“The gala performances are always infinitely more generous,” the late director Alan Parker, whose Bugsy Malone competed at Cannes in 1976, told the journalist Cari Beauchamp.

“It no doubt affects you if it’s your film the people are watching. It’s an easy mistake to fall into, thinking your ‘reception’ at Cannes was this screening. You can be sabotaged at the screenings you don’t attend. No wonder everyone is surprised when they don’t get a prize.”

Members of the festival jury do attend the galas, but tend to scuttle out during the credits, so as not to be swayed by what follows. And even the directors – who are obliged to stand there and take it, while a camera beams their expression directly onto the cinema screen, tend to treat it as a ritual, rather than a more concrete expression of the film’s success.

Kevin Costner receiving his nine-minute ovation for Horizon: An American Saga in 2024
Kevin Costner receiving his nine-minute ovation for Horizon: An American Saga in 2024 - Alamy

“Sometimes I’ve had the unfortunate job of telling someone the reviews of their film have been, shall we say, equivocal,” says the publicist, “and they’ll reply, ‘But we had such a fantastic reaction tonight.’ And you have to say, ‘Yes mate, but that was the official screening.’ Ultimately everyone understands that it’s flam-flam.”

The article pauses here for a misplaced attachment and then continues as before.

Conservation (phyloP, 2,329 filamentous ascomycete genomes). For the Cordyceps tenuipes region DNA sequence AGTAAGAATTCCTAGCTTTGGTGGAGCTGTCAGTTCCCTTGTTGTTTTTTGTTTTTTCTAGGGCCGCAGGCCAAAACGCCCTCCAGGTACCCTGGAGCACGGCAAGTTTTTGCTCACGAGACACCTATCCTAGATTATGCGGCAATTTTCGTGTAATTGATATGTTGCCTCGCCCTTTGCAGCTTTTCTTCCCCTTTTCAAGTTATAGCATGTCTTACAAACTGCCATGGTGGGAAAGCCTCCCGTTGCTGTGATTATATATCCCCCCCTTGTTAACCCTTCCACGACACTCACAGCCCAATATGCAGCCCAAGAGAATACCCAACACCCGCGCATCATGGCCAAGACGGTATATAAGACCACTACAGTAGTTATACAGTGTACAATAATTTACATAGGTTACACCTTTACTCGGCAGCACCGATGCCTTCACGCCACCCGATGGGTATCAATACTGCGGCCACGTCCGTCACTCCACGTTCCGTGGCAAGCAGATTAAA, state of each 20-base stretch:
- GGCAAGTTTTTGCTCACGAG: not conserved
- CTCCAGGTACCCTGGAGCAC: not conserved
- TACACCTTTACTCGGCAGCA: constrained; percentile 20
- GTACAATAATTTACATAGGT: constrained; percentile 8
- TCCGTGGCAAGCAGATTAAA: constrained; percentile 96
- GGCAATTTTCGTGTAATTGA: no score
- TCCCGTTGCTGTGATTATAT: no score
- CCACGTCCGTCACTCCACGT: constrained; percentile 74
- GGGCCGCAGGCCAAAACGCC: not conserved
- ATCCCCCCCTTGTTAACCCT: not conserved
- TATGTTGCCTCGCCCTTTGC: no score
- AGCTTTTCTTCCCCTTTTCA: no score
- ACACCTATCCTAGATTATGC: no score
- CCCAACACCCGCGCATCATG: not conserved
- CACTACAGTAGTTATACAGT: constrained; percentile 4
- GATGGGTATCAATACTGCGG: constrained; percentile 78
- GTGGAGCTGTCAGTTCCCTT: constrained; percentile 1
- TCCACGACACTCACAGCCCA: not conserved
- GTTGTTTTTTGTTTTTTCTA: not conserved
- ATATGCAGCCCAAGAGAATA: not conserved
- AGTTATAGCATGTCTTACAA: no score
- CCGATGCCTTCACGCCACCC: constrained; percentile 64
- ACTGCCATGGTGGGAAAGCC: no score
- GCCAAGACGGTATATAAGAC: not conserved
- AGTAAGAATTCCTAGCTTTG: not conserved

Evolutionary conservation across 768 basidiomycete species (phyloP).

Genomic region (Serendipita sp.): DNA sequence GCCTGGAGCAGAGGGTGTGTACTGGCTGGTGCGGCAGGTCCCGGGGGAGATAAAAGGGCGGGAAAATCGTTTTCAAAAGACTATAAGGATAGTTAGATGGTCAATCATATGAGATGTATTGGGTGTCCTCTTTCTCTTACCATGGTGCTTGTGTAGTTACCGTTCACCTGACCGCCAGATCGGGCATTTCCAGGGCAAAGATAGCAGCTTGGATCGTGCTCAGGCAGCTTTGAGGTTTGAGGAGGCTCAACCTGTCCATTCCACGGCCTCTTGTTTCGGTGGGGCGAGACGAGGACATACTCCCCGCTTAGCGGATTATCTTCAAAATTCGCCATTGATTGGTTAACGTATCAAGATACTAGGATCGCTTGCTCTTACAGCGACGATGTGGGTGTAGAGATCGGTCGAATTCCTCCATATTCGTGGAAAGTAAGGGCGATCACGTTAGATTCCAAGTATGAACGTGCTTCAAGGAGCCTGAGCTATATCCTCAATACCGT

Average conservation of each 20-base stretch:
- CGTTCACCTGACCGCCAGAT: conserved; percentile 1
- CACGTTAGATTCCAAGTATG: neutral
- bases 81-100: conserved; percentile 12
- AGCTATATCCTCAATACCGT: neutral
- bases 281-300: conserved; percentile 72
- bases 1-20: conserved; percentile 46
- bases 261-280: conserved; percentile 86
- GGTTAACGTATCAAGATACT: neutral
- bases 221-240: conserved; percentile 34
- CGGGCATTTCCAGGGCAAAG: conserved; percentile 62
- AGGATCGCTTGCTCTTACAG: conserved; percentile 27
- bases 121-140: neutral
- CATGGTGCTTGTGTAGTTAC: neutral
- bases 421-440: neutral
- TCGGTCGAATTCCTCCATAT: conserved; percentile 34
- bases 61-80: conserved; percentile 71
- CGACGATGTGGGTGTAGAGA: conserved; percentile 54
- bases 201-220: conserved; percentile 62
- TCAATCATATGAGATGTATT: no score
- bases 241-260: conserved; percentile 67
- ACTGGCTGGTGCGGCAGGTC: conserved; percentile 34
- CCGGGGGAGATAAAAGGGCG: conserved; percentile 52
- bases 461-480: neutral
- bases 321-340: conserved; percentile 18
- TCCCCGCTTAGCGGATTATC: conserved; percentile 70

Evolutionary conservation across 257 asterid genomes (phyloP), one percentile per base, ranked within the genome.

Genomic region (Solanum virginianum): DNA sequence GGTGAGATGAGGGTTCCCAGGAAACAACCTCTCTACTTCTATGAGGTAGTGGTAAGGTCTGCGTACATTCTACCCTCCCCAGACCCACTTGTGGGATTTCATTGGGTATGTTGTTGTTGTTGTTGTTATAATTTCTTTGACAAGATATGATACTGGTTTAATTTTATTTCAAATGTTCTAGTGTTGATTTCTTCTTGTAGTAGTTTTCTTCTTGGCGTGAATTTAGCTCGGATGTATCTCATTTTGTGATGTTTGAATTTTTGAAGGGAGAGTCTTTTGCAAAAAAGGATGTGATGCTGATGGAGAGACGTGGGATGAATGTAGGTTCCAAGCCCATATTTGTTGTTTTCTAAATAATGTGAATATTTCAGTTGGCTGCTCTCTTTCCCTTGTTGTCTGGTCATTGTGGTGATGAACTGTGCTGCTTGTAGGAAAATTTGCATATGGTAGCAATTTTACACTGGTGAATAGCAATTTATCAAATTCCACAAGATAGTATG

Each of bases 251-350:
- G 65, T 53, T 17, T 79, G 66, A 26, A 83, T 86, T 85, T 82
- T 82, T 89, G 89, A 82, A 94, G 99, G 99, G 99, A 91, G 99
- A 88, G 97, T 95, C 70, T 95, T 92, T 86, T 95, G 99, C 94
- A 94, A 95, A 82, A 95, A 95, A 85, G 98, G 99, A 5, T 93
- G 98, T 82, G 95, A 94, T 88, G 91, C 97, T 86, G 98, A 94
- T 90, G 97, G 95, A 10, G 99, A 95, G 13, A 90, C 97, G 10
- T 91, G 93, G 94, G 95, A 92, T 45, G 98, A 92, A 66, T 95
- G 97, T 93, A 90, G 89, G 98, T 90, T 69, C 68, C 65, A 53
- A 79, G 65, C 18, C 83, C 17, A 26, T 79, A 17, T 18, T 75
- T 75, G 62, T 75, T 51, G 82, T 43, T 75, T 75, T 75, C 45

So what do they actually do? “They create one of the things Cannes is best at, which is moments of drama,” the publicist continues. “Nobody wants to say, ‘Oh, the film was well-received.’ They’d rather have viral footage of famous people looking as if they might burst into tears.”

That was what was obtained at this year’s premiere of Kevin Costner’s Horizon: An American Saga (ovation length: nine minutes): the wet gleam visible in Costner’s eye itself became a reason for the audience to keep on applauding, in the hope it might grow into a drop.

Others play it cooler, though with equally viral results. Late in the five-minute ovation for Leos Carax’s Annette in 2021, star Adam Driver nonchalantly lit a cigarette, while during Once Upon a Time in Hollywood’s seven minutes in 2019, director Quentin Tarantino briefly danced the Batusi.

For younger, less experienced directors, it can be daunting. “One of our filmmakers recently said she had assumed the short burst of applause at the start of the credits was her famous Cannes ovation,” remembers the buyer, “and it was over in 30 seconds.

“She spent the whole final five minutes of her film thinking it had bombed. Then the lights came up and the cameraman came in, and everyone got on their feet. She said afterwards she hadn’t realised how invested she was in that moment.”

Has a film ever not been applauded at Cannes? “Hmm,” the publicist muses. “The only one I can remember was Peter Greenaway’s The Baby of Mâcon, and that was all the way back in 1993. The only sound I’ve associated with that one was the regular clack-clack-clack of emptying seats snapping back upright.”

And the feeblest recent entry? “Southland Tales, in 2006. That really was just scattered, dutiful applause. People were largely on their feet so they could get out.”

“But that wouldn’t happen now,” adds the buyer. “No matter how disappointed they were, the film team would stay there clapping until they were certain an avoidable PR disaster had been staved off.”

Even so, surely producers and finance types love it – this moment of glory at the world’s biggest film festival, where they can revel in the adulation of their peers?

“You’d think so, wouldn’t you?” the buyer says. “But as soon as they’re outside, you can bet they’re all checking their phones to read the reviews.”